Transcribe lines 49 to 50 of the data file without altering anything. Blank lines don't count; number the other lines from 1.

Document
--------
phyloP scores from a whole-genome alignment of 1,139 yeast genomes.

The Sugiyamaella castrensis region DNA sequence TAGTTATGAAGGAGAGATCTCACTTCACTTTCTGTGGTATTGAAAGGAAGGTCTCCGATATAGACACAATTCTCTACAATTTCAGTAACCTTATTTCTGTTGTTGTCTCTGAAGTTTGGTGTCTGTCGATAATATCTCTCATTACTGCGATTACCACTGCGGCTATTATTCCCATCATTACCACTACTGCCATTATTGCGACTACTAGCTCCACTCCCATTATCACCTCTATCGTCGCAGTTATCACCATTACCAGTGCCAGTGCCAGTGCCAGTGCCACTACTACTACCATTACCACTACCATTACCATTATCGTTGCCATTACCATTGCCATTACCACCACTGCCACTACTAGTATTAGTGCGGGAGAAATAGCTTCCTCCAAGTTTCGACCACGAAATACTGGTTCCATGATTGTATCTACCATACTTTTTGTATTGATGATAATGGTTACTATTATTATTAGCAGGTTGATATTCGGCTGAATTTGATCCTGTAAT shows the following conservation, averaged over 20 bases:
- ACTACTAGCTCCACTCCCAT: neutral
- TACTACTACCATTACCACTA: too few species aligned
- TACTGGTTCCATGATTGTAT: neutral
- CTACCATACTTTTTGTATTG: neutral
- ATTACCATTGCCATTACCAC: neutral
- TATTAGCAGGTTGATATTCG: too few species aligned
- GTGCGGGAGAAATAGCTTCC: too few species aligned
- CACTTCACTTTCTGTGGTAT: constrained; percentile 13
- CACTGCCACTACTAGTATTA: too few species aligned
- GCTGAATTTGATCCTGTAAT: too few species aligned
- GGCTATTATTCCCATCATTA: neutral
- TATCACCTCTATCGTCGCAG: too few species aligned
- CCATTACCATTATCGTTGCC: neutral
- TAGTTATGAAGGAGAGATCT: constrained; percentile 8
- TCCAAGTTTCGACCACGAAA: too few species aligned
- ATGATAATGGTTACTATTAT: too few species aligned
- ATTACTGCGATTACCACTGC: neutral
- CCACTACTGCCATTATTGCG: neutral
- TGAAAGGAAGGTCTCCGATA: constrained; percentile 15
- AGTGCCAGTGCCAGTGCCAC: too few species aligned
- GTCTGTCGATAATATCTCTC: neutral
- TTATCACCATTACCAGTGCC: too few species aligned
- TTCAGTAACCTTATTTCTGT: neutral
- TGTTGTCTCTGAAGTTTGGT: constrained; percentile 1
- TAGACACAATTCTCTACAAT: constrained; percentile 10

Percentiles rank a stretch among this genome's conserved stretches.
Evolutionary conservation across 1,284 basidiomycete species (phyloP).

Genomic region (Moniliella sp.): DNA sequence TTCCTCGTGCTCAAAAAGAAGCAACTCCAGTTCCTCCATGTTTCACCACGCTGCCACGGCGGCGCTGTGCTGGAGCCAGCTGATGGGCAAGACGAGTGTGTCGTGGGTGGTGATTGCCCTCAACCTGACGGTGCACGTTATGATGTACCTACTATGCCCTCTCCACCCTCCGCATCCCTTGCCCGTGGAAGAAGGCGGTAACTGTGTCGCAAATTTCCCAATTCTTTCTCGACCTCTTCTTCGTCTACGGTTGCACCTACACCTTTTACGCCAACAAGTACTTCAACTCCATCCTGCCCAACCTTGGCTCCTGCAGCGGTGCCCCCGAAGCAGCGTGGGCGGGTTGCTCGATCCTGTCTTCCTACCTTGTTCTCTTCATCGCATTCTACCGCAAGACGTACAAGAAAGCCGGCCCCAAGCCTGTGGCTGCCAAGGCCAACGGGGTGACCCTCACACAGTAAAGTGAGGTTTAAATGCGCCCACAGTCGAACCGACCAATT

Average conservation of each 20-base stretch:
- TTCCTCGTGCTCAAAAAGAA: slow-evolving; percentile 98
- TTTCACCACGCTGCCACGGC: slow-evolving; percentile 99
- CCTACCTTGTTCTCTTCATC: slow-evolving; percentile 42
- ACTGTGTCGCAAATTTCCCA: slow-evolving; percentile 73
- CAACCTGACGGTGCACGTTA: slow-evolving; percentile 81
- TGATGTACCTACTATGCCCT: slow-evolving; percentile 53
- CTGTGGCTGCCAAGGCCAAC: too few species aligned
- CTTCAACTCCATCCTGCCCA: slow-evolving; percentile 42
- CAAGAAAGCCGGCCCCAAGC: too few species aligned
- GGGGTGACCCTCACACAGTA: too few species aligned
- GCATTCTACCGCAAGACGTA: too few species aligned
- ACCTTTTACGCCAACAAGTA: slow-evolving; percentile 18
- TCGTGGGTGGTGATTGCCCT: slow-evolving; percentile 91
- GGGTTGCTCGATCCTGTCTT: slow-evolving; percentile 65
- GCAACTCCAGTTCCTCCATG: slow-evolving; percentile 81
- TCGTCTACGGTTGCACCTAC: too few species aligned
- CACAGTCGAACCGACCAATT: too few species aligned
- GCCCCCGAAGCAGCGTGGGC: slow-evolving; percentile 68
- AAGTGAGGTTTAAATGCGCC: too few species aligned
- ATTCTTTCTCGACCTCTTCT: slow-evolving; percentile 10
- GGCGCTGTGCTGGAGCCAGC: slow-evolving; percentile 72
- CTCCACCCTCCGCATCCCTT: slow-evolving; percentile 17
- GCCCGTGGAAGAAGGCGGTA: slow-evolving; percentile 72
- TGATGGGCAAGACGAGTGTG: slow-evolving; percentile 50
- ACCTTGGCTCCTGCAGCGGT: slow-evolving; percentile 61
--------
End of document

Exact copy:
- GCCCCCGAAGCAGCGTGGGC: slow-evolving; percentile 68
- AAGTGAGGTTTAAATGCGCC: too few species aligned